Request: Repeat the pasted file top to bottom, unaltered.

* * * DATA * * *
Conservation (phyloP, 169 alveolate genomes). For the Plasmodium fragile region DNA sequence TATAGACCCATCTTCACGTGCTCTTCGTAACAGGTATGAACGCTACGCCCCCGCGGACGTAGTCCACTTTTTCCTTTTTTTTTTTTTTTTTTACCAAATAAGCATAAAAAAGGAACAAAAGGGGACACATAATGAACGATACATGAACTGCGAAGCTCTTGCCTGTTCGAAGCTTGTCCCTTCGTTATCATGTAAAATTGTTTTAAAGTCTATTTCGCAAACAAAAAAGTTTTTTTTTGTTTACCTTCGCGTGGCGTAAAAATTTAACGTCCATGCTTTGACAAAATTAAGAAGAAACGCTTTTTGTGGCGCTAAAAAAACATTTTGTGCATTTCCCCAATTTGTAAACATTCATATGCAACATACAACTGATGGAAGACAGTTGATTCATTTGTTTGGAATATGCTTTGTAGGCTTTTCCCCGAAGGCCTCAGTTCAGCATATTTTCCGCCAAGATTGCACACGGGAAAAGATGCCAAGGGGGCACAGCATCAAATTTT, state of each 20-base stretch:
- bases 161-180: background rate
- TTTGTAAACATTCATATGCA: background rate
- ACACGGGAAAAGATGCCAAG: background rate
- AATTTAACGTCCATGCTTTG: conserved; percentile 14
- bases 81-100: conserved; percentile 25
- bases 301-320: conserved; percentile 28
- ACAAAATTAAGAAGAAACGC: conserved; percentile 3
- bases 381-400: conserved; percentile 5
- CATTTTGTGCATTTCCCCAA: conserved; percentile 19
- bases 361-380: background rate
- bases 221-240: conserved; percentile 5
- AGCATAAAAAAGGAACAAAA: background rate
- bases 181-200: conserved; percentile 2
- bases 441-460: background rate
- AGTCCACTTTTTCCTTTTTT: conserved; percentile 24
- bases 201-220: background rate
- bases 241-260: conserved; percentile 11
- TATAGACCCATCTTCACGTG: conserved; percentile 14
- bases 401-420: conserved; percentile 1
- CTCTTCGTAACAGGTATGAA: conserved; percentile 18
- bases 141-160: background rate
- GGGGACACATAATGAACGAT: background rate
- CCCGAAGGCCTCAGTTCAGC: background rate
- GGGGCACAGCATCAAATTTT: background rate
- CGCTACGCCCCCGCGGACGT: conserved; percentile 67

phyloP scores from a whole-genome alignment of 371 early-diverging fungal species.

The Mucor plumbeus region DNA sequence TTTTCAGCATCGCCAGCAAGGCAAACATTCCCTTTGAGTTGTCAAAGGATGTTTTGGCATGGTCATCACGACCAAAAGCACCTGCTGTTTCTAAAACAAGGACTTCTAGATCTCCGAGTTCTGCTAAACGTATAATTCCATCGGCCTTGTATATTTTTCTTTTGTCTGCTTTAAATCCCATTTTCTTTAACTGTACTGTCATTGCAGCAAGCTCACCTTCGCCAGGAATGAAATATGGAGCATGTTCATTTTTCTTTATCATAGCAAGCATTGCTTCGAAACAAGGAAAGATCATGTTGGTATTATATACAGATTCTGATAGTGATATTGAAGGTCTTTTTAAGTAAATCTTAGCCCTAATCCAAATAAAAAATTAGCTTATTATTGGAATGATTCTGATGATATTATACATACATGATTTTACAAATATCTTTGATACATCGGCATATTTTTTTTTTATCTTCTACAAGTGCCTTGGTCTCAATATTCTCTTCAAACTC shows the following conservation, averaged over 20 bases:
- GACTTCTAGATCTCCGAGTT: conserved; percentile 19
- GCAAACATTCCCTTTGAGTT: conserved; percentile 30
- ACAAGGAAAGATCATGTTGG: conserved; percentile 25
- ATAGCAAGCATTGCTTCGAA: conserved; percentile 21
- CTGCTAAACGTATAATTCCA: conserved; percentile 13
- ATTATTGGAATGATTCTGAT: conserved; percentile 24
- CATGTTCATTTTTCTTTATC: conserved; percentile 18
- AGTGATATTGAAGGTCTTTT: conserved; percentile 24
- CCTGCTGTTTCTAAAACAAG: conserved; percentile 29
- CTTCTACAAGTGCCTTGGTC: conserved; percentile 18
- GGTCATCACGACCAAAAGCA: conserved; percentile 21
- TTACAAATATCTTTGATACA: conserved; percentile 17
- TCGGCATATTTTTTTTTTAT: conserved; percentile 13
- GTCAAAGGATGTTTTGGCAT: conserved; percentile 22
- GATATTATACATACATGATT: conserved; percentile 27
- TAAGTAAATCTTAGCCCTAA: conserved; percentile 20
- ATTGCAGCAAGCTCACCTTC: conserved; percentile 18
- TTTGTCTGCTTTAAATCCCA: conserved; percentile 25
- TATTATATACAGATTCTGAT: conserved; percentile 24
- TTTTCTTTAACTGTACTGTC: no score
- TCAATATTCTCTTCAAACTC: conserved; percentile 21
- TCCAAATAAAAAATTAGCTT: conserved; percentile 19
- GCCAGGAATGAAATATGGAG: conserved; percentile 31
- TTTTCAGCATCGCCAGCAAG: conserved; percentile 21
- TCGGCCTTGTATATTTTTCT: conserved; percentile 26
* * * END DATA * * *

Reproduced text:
Conservation (phyloP, 169 alveolate genomes). For the Plasmodium fragile region DNA sequence TATAGACCCATCTTCACGTGCTCTTCGTAACAGGTATGAACGCTACGCCCCCGCGGACGTAGTCCACTTTTTCCTTTTTTTTTTTTTTTTTTACCAAATAAGCATAAAAAAGGAACAAAAGGGGACACATAATGAACGATACATGAACTGCGAAGCTCTTGCCTGTTCGAAGCTTGTCCCTTCGTTATCATGTAAAATTGTTTTAAAGTCTATTTCGCAAACAAAAAAGTTTTTTTTTGTTTACCTTCGCGTGGCGTAAAAATTTAACGTCCATGCTTTGACAAAATTAAGAAGAAACGCTTTTTGTGGCGCTAAAAAAACATTTTGTGCATTTCCCCAATTTGTAAACATTCATATGCAACATACAACTGATGGAAGACAGTTGATTCATTTGTTTGGAATATGCTTTGTAGGCTTTTCCCCGAAGGCCTCAGTTCAGCATATTTTCCGCCAAGATTGCACACGGGAAAAGATGCCAAGGGGGCACAGCATCAAATTTT, state of each 20-base stretch:
- bases 161-180: background rate
- TTTGTAAACATTCATATGCA: background rate
- ACACGGGAAAAGATGCCAAG: background rate
- AATTTAACGTCCATGCTTTG: conserved; percentile 14
- bases 81-100: conserved; percentile 25
- bases 301-320: conserved; percentile 28
- ACAAAATTAAGAAGAAACGC: conserved; percentile 3
- bases 381-400: conserved; percentile 5
- CATTTTGTGCATTTCCCCAA: conserved; percentile 19
- bases 361-380: background rate
- bases 221-240: conserved; percentile 5
- AGCATAAAAAAGGAACAAAA: background rate
- bases 181-200: conserved; percentile 2
- bases 441-460: background rate
- AGTCCACTTTTTCCTTTTTT: conserved; percentile 24
- bases 201-220: background rate
- bases 241-260: conserved; percentile 11
- TATAGACCCATCTTCACGTG: conserved; percentile 14
- bases 401-420: conserved; percentile 1
- CTCTTCGTAACAGGTATGAA: conserved; percentile 18
- bases 141-160: background rate
- GGGGACACATAATGAACGAT: background rate
- CCCGAAGGCCTCAGTTCAGC: background rate
- GGGGCACAGCATCAAATTTT: background rate
- CGCTACGCCCCCGCGGACGT: conserved; percentile 67

phyloP scores from a whole-genome alignment of 371 early-diverging fungal species.

The Mucor plumbeus region DNA sequence TTTTCAGCATCGCCAGCAAGGCAAACATTCCCTTTGAGTTGTCAAAGGATGTTTTGGCATGGTCATCACGACCAAAAGCACCTGCTGTTTCTAAAACAAGGACTTCTAGATCTCCGAGTTCTGCTAAACGTATAATTCCATCGGCCTTGTATATTTTTCTTTTGTCTGCTTTAAATCCCATTTTCTTTAACTGTACTGTCATTGCAGCAAGCTCACCTTCGCCAGGAATGAAATATGGAGCATGTTCATTTTTCTTTATCATAGCAAGCATTGCTTCGAAACAAGGAAAGATCATGTTGGTATTATATACAGATTCTGATAGTGATATTGAAGGTCTTTTTAAGTAAATCTTAGCCCTAATCCAAATAAAAAATTAGCTTATTATTGGAATGATTCTGATGATATTATACATACATGATTTTACAAATATCTTTGATACATCGGCATATTTTTTTTTTATCTTCTACAAGTGCCTTGGTCTCAATATTCTCTTCAAACTC shows the following conservation, averaged over 20 bases:
- GACTTCTAGATCTCCGAGTT: conserved; percentile 19
- GCAAACATTCCCTTTGAGTT: conserved; percentile 30
- ACAAGGAAAGATCATGTTGG: conserved; percentile 25
- ATAGCAAGCATTGCTTCGAA: conserved; percentile 21
- CTGCTAAACGTATAATTCCA: conserved; percentile 13
- ATTATTGGAATGATTCTGAT: conserved; percentile 24
- CATGTTCATTTTTCTTTATC: conserved; percentile 18
- AGTGATATTGAAGGTCTTTT: conserved; percentile 24
- CCTGCTGTTTCTAAAACAAG: conserved; percentile 29
- CTTCTACAAGTGCCTTGGTC: conserved; percentile 18
- GGTCATCACGACCAAAAGCA: conserved; percentile 21
- TTACAAATATCTTTGATACA: conserved; percentile 17
- TCGGCATATTTTTTTTTTAT: conserved; percentile 13
- GTCAAAGGATGTTTTGGCAT: conserved; percentile 22
- GATATTATACATACATGATT: conserved; percentile 27
- TAAGTAAATCTTAGCCCTAA: conserved; percentile 20
- ATTGCAGCAAGCTCACCTTC: conserved; percentile 18
- TTTGTCTGCTTTAAATCCCA: conserved; percentile 25
- TATTATATACAGATTCTGAT: conserved; percentile 24
- TTTTCTTTAACTGTACTGTC: no score
- TCAATATTCTCTTCAAACTC: conserved; percentile 21
- TCCAAATAAAAAATTAGCTT: conserved; percentile 19
- GCCAGGAATGAAATATGGAG: conserved; percentile 31
- TTTTCAGCATCGCCAGCAAG: conserved; percentile 21
- TCGGCCTTGTATATTTTTCT: conserved; percentile 26